This was a noteworthy episode for a number of reasons. A) There are now only five episodes of Supernatural left, so EVERY episode is noteworthy.
B) This is Matt Cohen’s first time directing an episode of the show that has impacted his life so much. Matt has memorably played young John Winchester and the archangel Michael on the show over multiple episodes and seasons, and he’s been a beloved fixture at the Supernatural conventions for almost a decade. Matt wrote a very personal chapter about how his experience on the show changed his life in Family Don’t End With Blood, so I know how important the SPNFamily is to him and I’m beyond thrilled that he got to direct an episode before the show ended. It’s a testament to how much the cast and crew and everyone involved love him, and a vote of confidence in his substantial talent. So proud of you, Matt!
And C) This is Davy Perez’s last episode of Supernatural. Davy is one of my favorite writers, and the only writer to contribute a chapter to There’ll Be Peace When You Are Done, about what this show and this fandom has meant to him personally, so he has a special place in my heart. I’m genuinely sad that I won’t hear his evocative words from Sam or Dean or Cas ever again.
I knew these last episodes would be emotionally fraught for me, but I’m not sure I could have anticipated just what that would mean. I didn’t know that there would be an incredible media blitz around the show’s end run, which has been both heady and wonderful and also made the sadness of losing the show somehow even more poignant. It IS this special, and some of us have known that for a very long time. Now it seems like the rest of the world has caught up, only for the show to be ending. I’m thrilled that Rolling Stone and Glamour and CNN and so many other publications are covering the show now, but I’m also a little bit like, where were you a decade ago?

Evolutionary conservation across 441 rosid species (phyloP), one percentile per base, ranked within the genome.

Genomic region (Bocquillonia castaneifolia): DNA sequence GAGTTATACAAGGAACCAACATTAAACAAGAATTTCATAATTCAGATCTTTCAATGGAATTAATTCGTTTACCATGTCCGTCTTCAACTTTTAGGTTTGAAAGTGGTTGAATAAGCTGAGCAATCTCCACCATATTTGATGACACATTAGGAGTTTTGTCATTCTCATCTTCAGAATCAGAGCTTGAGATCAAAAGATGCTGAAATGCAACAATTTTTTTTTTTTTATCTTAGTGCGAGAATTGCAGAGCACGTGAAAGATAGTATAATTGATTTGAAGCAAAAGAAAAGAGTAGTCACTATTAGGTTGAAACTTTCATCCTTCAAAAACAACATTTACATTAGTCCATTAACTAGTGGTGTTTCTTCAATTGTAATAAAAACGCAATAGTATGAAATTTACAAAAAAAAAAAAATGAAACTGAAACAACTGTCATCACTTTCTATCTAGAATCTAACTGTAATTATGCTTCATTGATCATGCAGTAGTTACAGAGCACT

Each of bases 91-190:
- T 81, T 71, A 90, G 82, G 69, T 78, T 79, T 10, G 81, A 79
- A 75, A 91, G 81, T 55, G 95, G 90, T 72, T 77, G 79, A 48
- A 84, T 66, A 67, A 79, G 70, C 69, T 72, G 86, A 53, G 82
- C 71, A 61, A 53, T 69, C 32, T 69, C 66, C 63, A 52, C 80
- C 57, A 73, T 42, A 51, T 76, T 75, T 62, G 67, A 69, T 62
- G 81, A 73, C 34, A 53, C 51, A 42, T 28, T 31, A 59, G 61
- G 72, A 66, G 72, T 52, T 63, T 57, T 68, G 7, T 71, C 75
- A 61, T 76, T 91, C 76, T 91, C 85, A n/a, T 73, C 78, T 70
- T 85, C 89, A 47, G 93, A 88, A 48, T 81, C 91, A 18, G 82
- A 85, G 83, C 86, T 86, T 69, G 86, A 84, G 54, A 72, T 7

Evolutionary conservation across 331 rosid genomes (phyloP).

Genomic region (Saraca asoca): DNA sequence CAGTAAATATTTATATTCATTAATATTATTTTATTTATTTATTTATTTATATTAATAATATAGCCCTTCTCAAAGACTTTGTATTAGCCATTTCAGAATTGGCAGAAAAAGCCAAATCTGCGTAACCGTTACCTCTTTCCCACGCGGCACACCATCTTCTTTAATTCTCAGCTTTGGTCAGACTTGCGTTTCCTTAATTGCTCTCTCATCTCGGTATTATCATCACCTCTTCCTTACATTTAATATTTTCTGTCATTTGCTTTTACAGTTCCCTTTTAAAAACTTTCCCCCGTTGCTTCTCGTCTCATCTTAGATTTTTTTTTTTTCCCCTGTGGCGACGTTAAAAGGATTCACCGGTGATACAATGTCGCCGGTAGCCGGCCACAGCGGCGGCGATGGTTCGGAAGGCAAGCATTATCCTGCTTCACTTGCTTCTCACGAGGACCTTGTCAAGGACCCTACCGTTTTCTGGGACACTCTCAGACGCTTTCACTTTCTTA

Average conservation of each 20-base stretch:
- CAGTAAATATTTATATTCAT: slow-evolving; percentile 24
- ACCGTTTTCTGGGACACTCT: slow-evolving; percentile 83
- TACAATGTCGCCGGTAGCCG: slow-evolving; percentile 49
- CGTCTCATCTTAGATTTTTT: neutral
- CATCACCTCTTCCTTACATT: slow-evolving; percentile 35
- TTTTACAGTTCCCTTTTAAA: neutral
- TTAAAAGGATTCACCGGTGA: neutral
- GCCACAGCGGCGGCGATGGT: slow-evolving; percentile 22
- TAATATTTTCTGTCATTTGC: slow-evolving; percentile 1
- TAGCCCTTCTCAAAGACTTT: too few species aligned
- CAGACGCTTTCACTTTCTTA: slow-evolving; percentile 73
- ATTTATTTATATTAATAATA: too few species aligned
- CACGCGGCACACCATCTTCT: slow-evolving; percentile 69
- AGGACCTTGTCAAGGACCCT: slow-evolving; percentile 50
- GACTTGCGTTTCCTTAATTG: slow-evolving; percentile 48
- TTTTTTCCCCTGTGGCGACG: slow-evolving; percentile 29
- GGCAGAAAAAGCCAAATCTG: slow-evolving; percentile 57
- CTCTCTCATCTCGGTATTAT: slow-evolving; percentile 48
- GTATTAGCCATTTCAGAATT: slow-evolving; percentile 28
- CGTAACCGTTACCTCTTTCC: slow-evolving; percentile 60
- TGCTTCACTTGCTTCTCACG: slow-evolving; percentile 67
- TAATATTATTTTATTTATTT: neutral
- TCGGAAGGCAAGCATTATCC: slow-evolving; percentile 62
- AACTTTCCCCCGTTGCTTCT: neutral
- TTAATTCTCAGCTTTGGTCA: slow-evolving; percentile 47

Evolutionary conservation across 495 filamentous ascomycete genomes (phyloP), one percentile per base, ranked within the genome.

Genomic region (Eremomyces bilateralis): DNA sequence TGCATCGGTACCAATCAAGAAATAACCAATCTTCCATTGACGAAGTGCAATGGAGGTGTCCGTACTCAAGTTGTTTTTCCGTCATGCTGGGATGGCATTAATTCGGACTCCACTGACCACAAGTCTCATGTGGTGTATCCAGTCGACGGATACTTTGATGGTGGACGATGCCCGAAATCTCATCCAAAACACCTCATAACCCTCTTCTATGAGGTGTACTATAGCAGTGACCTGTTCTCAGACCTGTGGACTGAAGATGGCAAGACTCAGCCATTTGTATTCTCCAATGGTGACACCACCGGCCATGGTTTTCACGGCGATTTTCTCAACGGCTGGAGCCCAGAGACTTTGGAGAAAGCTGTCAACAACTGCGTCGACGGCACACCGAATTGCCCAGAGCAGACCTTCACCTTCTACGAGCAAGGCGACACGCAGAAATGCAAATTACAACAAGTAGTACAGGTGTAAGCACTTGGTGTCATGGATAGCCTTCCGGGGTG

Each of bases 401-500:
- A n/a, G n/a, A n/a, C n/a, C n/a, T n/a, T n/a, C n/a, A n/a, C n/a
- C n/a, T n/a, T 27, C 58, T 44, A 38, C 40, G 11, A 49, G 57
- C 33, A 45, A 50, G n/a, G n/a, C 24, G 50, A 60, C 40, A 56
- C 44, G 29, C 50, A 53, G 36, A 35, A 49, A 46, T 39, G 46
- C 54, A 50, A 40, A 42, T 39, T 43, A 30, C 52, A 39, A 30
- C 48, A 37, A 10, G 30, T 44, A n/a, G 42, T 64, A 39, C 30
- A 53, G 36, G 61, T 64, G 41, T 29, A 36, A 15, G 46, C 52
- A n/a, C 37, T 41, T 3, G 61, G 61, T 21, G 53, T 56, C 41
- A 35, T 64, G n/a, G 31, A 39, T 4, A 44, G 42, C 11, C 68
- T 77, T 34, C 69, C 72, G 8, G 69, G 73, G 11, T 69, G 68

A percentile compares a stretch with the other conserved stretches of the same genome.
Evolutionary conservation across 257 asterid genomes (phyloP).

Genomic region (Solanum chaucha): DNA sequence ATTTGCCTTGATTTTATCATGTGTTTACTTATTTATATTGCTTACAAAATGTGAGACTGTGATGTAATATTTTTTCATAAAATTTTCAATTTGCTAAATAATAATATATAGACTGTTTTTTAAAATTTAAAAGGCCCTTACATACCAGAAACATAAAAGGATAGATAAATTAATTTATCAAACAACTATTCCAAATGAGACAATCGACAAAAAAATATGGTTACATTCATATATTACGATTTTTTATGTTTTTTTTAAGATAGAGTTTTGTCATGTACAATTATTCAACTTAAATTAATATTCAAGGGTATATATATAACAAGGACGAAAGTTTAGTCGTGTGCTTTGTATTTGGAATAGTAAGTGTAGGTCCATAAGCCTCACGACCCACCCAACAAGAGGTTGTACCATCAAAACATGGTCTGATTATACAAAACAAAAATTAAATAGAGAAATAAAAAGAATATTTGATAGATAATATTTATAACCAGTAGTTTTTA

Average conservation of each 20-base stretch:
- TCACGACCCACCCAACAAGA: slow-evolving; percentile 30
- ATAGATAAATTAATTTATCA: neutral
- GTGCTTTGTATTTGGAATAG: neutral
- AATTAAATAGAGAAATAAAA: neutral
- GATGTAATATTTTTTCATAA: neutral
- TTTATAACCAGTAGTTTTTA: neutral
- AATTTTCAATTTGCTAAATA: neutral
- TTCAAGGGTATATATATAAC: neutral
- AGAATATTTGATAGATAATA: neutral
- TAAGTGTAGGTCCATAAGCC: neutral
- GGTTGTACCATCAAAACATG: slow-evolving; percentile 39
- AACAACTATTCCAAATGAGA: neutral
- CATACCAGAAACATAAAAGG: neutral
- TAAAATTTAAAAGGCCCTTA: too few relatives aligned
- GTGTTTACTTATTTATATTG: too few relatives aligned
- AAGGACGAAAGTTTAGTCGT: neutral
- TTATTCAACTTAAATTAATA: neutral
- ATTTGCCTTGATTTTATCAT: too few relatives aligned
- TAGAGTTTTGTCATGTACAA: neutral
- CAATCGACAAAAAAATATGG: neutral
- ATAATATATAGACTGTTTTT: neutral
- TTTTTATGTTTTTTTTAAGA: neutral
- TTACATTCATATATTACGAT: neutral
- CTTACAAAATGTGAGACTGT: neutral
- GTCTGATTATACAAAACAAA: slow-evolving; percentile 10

All that is to say that I’m going into these last episodes with a lot of mixed feelings. I desperately want to just cherish and enjoy every minute of what we have left, and at the same time, I desperately want these last episodes to be GOOD. There’s no time left to waste time, and it’s a lot harder to hand wave and say well that one wasn’t my favorite, but maybe the next one will be. That’s a lot of pressure to put on the little show – or, more accurately, that’s a lot of pressure to put on myself and my own expectations. The show is filmed and done and it is what it is, and I’m very aware of that. Now it’s on all of us to draw from it what we can – but damn it, I really hope it’s going to go out in a way that everyone can be proud of!
I did like quite a bit of this episode, which had some of Davy’s emotionally genuine dialogue and which showcased Matt as a director who knows how to get the best performances from his cast – maybe especially because he knows them and they trust him. There were some scenes that were incredibly beautiful, which is something that I think we saw more often in the early seasons, and something that made me fall in love with the show. There were also some scenes that made me tear up unexpectedly because they just rang true, and in each case the actor inhabiting the character was clearly feeling that too. Good job, director Matt!
Like the best Supernatural episodes, there was a fair amount of humor, and Cohen managed to mix that in organically with the grab-the-tissues scenes and the scary/gory/horror movie vibe that is also quintessential Supernatural. I also felt like the episode moved the story ahead, with some reveals and some hints of what’s to come next, so that was satisfying.
This was a Cas and Jack heavy episode, and I thought both of their story lines worked well – and that both Misha Collins and Alex Calvert nailed their characters’ emotional journeys perfectly. The confrontation between Dean and Amara also was outstanding, with Jensen and Emily Swallow making me believe every second of it. The fact that I haven’t mentioned Sam yet is my biggest problem with the episode – I don’t have a very good idea of where Sam’s head (or heart) is at right now during the events of this episode, and I want to! Especially now, with five episodes to go, I need to know exactly what’s up with the Winchesters every step of the way.
I just finished my customary rewatch, and here are the things I liked and the couple of things I questioned. The opening scene delighted me more than usual, not because of anything that happened, but because I found myself asking out loud, ‘wait, is that Dr. Sexy MD???’
It was! Both Steve Bacic (the pastor) and Nicole Munoz (playing the pastor’s daughter) have been on the show before, so it was nice to see them back. I saw a post shared by my friend Amy Hutton about meeting Steve at an Aussie con. He did a double take when she asked him to sign a photo of the Impala. When she informed him, “But you’re Dr. Sexy MD – you’re iconic!” he was dumbfounded, since he had no idea. He told her how great the guys were and how much fun he’d had doing the episode – and that she’d made his day!
Supernatural really does cast the best people.